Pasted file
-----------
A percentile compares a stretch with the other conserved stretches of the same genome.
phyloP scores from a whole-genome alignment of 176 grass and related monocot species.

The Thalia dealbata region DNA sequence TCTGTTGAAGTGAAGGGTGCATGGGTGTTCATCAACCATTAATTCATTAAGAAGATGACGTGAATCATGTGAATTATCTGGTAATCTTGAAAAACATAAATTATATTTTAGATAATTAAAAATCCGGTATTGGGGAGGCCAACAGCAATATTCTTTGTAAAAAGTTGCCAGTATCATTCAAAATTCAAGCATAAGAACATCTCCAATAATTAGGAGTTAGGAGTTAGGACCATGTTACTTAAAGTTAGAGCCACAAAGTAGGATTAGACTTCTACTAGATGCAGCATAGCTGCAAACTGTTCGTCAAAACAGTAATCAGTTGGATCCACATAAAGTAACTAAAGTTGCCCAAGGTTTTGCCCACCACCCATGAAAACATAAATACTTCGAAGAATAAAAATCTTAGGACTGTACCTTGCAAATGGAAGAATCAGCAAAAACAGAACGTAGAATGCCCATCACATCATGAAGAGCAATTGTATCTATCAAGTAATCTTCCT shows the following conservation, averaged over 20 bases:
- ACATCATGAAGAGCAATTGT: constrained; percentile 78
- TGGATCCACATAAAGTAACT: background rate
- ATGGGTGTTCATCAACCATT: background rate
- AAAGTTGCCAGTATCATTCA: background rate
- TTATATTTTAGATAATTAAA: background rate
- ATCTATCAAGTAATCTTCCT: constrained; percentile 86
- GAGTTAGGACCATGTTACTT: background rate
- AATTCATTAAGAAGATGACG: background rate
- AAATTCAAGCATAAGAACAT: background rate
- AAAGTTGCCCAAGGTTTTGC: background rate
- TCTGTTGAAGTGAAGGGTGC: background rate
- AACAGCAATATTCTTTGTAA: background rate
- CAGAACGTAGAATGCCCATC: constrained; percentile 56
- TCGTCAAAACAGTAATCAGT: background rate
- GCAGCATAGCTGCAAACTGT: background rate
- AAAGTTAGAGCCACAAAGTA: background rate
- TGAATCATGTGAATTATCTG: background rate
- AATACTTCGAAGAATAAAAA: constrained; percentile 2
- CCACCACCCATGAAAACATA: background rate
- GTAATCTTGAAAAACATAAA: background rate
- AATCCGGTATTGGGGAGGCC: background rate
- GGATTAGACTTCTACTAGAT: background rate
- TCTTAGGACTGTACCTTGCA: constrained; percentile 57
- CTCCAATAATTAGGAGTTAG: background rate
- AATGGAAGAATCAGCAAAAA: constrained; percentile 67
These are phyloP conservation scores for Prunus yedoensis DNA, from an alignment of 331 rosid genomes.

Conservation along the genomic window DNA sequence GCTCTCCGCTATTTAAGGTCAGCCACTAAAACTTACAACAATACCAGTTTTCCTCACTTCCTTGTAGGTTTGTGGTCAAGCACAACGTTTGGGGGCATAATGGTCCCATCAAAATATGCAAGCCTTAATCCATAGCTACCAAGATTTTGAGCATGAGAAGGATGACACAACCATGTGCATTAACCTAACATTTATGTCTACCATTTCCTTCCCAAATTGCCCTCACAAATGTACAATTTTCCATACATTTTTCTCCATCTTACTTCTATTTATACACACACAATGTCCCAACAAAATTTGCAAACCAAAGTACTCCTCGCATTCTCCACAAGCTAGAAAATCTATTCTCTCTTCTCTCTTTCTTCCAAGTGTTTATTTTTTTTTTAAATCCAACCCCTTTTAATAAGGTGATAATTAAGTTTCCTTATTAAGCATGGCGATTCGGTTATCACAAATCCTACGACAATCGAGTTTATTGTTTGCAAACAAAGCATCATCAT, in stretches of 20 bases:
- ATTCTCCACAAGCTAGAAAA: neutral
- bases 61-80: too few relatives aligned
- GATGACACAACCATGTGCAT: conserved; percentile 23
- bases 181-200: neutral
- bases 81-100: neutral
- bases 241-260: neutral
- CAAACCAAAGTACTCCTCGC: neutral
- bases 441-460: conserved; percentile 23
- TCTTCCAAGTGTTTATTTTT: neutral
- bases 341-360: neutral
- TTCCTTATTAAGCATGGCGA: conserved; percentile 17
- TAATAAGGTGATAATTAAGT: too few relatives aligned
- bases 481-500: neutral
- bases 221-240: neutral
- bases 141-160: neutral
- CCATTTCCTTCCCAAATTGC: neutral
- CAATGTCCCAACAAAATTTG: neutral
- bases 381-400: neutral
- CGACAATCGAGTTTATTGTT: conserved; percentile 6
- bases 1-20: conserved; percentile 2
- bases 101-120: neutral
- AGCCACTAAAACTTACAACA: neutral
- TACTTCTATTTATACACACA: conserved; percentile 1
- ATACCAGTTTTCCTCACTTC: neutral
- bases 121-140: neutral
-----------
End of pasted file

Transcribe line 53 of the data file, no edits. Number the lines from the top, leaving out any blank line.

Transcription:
- TACTTCTATTTATACACACA: conserved; percentile 1